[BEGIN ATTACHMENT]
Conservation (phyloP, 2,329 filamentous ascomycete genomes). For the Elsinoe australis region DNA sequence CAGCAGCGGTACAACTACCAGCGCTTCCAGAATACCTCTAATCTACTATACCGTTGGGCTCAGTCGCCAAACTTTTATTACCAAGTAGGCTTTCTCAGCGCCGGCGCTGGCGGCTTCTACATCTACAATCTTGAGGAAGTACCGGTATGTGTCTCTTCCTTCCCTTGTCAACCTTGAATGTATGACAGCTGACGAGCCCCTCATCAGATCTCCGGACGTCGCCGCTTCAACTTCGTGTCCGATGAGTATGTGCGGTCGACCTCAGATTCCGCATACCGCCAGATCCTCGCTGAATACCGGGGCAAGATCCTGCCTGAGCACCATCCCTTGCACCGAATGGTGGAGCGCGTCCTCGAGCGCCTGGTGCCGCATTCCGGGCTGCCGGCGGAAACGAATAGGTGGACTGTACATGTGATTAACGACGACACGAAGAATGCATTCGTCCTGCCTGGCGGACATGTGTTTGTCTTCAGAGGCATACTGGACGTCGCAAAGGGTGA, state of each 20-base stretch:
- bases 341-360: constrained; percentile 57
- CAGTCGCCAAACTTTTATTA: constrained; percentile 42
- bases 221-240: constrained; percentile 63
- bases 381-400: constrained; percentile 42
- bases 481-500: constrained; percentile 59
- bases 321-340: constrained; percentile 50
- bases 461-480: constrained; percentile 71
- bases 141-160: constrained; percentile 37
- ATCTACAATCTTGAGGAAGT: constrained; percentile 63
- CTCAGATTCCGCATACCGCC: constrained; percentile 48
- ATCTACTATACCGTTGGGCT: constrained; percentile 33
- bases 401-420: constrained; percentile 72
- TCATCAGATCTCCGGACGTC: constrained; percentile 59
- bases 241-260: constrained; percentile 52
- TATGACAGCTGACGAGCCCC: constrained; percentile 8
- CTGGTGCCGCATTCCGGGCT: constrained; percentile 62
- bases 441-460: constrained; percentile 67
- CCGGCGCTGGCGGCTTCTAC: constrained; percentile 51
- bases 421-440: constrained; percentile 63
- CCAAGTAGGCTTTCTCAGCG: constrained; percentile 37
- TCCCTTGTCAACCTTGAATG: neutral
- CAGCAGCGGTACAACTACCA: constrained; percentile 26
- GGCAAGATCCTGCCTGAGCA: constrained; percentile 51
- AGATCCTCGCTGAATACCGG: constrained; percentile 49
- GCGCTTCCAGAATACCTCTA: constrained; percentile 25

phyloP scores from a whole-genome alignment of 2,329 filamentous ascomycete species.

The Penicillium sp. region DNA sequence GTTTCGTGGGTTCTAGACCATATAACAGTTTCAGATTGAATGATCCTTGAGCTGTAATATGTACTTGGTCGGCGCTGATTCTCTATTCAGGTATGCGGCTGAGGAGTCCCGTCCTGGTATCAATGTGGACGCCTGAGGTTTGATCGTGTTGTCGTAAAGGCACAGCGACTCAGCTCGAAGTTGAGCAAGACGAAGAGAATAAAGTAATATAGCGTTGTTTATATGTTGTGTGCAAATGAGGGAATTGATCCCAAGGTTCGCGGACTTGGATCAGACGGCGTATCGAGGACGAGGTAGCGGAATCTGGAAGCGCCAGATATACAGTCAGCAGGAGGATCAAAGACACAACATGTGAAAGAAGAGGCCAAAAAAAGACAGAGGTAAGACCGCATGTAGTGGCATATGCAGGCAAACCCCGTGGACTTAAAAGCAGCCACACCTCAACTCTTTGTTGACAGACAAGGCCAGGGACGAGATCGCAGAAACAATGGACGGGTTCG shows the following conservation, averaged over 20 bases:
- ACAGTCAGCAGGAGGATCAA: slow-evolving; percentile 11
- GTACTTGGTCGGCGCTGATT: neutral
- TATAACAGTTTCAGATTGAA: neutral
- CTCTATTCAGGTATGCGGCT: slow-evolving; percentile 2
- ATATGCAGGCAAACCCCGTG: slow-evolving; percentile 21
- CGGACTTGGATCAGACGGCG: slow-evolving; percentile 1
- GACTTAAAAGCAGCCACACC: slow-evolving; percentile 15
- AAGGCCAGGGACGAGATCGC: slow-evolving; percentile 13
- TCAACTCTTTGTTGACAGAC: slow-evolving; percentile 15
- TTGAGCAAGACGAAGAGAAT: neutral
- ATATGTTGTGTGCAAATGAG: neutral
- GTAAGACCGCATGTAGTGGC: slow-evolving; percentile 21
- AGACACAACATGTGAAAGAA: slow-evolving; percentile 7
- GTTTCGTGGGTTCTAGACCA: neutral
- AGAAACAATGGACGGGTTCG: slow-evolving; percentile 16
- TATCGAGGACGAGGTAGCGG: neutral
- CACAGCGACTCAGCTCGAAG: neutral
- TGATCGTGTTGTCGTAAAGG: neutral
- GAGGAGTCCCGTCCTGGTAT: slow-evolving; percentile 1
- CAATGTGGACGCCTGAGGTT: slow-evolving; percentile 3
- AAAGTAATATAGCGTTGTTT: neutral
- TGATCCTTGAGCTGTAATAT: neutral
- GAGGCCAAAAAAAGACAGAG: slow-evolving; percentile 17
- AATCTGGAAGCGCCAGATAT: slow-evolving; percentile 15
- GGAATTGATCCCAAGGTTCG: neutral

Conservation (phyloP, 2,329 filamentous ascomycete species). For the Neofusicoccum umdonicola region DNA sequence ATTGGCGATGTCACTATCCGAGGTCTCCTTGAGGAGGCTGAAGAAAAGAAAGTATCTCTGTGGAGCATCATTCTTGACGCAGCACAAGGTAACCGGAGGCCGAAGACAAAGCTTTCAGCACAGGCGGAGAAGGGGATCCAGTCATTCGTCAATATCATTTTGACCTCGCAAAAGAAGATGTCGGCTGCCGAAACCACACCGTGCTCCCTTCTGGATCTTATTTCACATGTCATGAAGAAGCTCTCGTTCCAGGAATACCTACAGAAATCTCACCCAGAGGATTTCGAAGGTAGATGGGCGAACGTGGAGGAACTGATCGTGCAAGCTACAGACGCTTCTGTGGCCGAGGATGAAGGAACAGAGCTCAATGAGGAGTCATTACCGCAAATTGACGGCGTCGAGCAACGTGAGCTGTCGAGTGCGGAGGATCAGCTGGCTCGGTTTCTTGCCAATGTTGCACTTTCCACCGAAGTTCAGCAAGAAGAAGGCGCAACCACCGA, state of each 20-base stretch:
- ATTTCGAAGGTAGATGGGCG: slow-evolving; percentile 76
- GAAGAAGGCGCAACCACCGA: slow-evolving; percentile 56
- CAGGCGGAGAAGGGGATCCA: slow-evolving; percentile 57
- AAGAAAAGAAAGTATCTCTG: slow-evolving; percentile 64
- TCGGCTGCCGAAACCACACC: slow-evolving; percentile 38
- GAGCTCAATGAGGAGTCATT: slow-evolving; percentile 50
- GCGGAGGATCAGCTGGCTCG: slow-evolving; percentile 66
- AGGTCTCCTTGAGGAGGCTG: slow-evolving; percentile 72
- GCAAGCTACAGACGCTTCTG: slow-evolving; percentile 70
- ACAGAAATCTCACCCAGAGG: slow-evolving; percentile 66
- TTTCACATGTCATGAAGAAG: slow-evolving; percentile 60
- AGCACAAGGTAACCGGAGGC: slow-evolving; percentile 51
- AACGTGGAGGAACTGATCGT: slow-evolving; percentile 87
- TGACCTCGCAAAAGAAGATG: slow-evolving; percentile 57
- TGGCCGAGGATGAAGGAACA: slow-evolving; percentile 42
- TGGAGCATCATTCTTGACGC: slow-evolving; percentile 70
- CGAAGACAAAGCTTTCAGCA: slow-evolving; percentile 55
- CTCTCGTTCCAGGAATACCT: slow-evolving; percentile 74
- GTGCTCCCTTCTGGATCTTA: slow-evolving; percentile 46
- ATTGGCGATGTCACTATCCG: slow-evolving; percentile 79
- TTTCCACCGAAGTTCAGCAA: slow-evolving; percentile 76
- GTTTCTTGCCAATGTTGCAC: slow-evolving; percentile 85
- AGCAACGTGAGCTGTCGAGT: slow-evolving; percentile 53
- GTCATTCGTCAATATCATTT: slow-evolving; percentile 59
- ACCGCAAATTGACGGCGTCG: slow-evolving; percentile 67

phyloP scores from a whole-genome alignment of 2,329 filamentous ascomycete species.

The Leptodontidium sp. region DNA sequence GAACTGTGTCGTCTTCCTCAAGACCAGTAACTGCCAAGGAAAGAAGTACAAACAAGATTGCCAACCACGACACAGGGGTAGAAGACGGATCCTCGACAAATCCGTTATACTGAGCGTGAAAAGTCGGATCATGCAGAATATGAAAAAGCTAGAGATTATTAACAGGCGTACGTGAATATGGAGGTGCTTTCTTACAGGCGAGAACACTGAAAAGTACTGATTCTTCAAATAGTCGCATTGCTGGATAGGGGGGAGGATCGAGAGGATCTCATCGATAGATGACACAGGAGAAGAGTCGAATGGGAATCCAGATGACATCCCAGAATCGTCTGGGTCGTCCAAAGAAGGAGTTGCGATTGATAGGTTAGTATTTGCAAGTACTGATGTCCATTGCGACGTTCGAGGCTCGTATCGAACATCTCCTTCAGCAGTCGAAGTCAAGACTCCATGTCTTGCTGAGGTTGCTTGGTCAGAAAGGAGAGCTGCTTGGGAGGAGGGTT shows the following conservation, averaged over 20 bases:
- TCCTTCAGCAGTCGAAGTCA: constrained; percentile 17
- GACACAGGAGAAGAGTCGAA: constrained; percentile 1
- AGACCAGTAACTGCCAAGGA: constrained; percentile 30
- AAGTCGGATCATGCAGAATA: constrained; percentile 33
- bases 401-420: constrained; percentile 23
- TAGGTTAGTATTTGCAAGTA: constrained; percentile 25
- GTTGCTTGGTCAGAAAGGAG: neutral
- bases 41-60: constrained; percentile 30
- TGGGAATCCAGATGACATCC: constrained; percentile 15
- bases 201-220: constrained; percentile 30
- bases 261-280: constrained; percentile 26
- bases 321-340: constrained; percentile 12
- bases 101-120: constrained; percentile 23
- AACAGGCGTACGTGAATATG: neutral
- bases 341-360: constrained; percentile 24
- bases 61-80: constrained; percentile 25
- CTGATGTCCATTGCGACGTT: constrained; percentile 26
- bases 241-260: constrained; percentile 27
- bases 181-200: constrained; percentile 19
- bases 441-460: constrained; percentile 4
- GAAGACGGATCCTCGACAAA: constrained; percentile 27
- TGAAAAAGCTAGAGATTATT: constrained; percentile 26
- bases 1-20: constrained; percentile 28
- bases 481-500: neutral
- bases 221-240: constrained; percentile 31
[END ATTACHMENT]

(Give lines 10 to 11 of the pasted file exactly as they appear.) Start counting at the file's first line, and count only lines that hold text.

- ATCTACAATCTTGAGGAAGT: constrained; percentile 63
- CTCAGATTCCGCATACCGCC: constrained; percentile 48